University of Maryland, School of Social Work
Peer Recovery Research Specialist
SCIENCE OF RECOVERY: Flash Session
Promoting Effective Peer Workforce Integration: The Importance of Clear Peer Roles, Stigma Reduction, and Fair Compensation
As a vital part of the substance use recovery support system, peer delivered services have been
associated with numerous consumer benefits. As numbers of peers have grown across settings,
barriers to peer workforce integration (PWI) have become evident, creating strain on peers, and
impeding full maximization of peer-derived benefits. This position paper examines components
of effective PWI, barriers to its implementation, and strategies to address these obstacles.
This inquiry was conducted by IRIS university staff and a diverse group of 17 Fellows, consisting
of peers, clinicians, managers, and academics learning about peer-focused, community-engaged
recovery research. IRIS’ position paper was grounded in Fellows’ practice and lived experience, a
review of academic and grey literature, and themes derived from interviews with 9 key peer
Effective PWI may be defined as fostering a culture of mutual respect, creating clarity around
peer roles, and providing wages and benefits aligned with peers' value. Identified barriers were:
1) under-recognized benefits of peer services, 2) lack of clarity of peer role, 3) stigma towards
peers, 4) poor and unsustainable peer financing and 5) lack of centralized entity for PWI
coordination. Strategies for effective PWI were: 1) build on evidence base for peer services, 2)
better prepare peers and organizations for PWI, 3) interdisciplinary dialogue and collaboration,
4) provide greater financial security for peers, 5) expand peer-delivered peer supervision, and 6)
develop centralized coordination for PWI.
As calls for greater PWI are made and resources allocated to meet this demand, it is imperative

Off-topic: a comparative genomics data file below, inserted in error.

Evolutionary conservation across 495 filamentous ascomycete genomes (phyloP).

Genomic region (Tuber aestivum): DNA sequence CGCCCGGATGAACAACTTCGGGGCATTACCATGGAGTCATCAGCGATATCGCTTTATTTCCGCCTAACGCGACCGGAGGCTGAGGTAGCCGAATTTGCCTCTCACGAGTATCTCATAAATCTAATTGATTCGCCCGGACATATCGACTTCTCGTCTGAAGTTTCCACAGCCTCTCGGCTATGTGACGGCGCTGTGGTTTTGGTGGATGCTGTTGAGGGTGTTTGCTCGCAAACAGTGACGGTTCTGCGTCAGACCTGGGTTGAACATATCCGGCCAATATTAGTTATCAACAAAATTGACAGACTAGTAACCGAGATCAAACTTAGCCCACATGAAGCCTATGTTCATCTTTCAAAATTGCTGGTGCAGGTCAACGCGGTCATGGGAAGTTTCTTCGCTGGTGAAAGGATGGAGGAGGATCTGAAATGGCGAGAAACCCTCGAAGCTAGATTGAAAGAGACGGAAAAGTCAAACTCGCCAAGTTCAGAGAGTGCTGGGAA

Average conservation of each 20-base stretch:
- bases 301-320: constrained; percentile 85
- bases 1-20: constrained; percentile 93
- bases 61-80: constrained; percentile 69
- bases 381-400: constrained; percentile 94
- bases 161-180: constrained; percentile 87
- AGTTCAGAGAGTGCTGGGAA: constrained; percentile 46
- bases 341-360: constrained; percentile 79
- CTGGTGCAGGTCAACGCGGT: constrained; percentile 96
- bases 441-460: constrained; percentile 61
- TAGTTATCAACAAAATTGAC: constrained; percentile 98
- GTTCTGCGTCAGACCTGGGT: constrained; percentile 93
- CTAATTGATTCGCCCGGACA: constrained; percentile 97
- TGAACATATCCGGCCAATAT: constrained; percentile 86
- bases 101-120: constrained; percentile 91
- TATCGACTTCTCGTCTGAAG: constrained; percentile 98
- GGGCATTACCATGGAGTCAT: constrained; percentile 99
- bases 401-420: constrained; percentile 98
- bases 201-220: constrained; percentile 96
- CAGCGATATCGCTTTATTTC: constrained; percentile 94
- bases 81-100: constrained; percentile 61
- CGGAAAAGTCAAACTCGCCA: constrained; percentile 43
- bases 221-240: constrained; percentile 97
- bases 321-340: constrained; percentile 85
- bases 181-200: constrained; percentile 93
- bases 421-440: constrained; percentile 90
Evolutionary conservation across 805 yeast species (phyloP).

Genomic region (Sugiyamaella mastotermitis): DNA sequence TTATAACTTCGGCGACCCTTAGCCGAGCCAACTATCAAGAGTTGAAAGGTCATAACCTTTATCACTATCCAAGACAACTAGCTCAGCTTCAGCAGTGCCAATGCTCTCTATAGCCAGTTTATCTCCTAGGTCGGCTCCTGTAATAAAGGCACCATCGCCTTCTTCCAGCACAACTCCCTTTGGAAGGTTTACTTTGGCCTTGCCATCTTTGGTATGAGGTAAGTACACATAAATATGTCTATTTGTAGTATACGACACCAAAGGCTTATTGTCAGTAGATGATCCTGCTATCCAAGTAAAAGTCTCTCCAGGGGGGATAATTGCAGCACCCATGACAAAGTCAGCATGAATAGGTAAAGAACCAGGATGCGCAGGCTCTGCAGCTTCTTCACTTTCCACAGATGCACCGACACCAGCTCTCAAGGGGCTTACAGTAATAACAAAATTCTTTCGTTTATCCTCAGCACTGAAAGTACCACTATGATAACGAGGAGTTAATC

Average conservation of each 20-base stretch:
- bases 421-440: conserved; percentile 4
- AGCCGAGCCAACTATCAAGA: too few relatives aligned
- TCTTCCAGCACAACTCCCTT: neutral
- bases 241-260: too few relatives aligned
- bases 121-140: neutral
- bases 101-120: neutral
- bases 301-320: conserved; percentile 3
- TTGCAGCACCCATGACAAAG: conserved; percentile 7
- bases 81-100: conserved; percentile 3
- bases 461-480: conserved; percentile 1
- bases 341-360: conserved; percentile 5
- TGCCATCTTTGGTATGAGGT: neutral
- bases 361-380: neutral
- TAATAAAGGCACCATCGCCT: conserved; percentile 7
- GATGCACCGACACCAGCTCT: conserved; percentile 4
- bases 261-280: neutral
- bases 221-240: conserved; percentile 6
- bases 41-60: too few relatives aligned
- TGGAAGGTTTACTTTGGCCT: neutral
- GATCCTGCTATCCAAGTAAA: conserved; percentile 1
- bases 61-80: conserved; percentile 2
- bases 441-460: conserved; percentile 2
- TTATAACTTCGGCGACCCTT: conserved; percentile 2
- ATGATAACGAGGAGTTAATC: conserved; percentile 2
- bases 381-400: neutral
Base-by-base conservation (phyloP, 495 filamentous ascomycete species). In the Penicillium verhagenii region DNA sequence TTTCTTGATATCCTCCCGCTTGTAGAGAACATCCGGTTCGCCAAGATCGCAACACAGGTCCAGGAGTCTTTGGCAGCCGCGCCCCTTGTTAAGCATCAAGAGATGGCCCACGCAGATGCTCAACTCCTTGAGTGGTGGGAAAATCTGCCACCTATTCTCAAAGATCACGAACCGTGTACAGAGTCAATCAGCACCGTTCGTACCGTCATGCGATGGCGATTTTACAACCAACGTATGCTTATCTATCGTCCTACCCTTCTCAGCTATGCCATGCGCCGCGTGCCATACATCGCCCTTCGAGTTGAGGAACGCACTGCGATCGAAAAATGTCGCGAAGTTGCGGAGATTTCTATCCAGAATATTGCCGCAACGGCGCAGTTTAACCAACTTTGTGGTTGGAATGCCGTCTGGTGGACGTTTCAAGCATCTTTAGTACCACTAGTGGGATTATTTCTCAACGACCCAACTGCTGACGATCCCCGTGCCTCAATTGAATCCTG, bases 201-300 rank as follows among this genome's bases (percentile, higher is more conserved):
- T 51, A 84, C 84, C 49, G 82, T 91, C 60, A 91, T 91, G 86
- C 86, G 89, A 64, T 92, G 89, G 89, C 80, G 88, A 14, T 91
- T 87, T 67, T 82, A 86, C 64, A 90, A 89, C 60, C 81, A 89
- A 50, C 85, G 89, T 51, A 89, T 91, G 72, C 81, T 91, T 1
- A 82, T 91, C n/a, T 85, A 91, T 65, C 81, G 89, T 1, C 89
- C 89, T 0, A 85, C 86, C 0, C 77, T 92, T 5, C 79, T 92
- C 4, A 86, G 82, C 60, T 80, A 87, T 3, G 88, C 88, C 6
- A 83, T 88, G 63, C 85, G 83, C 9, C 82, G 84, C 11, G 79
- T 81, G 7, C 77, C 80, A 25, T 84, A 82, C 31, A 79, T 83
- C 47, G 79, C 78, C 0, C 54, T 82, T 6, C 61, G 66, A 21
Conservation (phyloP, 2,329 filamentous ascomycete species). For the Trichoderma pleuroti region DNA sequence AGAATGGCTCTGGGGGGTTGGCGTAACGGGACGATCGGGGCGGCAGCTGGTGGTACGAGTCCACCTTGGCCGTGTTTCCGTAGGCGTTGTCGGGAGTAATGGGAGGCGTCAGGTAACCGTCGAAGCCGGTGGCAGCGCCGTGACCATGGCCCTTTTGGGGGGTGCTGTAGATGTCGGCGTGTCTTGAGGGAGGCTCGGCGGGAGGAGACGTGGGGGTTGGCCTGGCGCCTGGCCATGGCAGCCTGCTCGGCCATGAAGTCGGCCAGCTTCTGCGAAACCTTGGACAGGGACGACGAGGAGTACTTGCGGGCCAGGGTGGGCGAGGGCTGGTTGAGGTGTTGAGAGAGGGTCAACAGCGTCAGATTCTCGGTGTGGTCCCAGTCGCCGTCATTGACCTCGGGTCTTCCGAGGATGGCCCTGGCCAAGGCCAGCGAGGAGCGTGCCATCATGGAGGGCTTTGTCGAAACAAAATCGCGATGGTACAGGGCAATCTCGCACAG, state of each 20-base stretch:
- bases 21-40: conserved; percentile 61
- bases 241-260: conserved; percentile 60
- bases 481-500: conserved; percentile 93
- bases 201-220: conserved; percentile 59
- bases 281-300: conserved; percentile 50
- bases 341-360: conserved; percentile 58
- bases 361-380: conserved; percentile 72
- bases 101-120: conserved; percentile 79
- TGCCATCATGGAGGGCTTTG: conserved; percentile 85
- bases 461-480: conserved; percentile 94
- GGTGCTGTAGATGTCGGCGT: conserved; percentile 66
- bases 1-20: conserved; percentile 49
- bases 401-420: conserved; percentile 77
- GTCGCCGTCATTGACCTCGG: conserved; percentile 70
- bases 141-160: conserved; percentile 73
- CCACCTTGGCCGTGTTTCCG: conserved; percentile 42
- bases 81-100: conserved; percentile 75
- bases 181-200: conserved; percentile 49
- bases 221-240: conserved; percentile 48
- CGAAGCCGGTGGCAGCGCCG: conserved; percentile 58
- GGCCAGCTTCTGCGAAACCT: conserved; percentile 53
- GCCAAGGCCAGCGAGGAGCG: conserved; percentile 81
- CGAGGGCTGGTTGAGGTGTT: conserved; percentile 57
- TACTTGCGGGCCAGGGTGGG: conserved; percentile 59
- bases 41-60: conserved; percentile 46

to conduct this expansion effectively in a way that honors peers’ value and supports their wellbeing. This peer-centered, research-based position paper may be used to inform organizational
and systemic PWI, inter-disciplinary advocacy efforts, and further research with a full national
scope, as Fellows’ and stakeholders’ perspectives were primarily Maryland-based.
Sofia Quinn is a peer researcher at University of Maryland, Baltimore School of Social Work, where she works on the grant Innovations in Recovery Through Infrastructure Support (IRIS). She is a facilitator for the IRIS Recovery Research Fellowship and one of the leaders for the IRIS Recovery Research Fellowship Position Paper on peer workforce integration.
Prior to joining the IRIS team, Sofia worked as a youth peer specialist at a non-profit peer-run organization in South Florida. As a young Asian American woman in recovery, Sofia is passionate about promoting youth recovery and peer support. Through her work with homeless and incarcerated youth, she has seen the incredible impact that peer support can have in empowering individuals and helping them transform their lives. Sofia graduated with a Bachelor of Arts in Sociology from the University of Florida and is currently pursuing her Master of Social Work degree with a focus in clinical social work.